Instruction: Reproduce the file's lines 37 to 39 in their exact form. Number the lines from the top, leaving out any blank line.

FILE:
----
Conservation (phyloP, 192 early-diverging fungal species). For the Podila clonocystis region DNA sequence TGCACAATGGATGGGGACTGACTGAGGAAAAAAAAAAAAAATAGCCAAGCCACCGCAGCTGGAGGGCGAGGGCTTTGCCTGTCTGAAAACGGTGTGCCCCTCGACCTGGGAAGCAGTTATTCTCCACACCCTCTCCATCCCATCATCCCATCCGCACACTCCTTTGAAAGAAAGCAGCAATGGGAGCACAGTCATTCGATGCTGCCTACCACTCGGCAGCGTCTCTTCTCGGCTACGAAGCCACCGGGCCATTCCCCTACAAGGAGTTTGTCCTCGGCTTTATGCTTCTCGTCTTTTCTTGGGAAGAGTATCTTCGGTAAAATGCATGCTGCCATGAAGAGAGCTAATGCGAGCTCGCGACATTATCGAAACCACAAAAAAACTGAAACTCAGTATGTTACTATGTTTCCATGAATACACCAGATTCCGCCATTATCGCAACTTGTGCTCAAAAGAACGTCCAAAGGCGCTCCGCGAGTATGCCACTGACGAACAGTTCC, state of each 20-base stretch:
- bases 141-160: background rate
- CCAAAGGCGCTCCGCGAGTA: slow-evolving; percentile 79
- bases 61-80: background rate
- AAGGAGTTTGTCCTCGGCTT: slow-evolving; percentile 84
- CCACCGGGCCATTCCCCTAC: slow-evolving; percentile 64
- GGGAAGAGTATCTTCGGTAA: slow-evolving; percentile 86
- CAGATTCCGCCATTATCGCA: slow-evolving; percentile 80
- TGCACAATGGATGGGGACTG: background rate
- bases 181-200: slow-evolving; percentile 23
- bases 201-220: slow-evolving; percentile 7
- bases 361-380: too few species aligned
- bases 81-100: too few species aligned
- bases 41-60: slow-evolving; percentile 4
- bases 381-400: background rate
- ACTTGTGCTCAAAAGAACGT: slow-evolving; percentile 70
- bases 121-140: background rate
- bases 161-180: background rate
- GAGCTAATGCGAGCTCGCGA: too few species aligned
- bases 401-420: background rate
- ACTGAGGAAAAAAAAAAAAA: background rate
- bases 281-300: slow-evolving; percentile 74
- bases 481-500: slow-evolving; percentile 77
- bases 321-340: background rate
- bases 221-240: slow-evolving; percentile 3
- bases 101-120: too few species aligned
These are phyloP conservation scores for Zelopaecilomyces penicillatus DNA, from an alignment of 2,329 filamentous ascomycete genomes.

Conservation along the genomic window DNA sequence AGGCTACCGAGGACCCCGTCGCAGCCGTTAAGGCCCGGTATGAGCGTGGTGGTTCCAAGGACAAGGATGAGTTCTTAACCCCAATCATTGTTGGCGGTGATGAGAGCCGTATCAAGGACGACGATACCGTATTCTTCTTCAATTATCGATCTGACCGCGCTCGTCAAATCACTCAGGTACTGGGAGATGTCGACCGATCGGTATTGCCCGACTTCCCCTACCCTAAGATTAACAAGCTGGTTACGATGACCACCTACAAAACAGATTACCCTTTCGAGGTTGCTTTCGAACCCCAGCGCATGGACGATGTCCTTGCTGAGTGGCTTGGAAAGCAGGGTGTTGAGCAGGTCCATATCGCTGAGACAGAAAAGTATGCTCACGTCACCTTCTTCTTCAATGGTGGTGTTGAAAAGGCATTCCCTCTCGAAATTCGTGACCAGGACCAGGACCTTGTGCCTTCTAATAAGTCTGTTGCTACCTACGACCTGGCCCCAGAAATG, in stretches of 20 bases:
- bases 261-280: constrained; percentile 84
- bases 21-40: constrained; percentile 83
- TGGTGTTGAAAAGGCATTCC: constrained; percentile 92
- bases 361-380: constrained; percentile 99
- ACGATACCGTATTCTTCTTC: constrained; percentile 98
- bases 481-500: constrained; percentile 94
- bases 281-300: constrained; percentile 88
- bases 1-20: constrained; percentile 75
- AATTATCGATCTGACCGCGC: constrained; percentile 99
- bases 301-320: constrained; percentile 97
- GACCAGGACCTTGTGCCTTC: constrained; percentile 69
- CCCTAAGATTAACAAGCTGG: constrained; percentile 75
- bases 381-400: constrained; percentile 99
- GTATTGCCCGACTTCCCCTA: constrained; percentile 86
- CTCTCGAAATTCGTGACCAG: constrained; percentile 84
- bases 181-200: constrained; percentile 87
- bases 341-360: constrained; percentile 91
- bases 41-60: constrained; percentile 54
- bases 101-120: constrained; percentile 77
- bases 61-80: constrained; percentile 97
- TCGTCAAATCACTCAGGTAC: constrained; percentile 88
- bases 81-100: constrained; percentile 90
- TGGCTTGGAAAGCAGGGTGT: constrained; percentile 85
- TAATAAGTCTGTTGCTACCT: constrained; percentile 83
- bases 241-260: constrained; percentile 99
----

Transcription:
- AATTATCGATCTGACCGCGC: constrained; percentile 99
- bases 301-320: constrained; percentile 97
- GACCAGGACCTTGTGCCTTC: constrained; percentile 69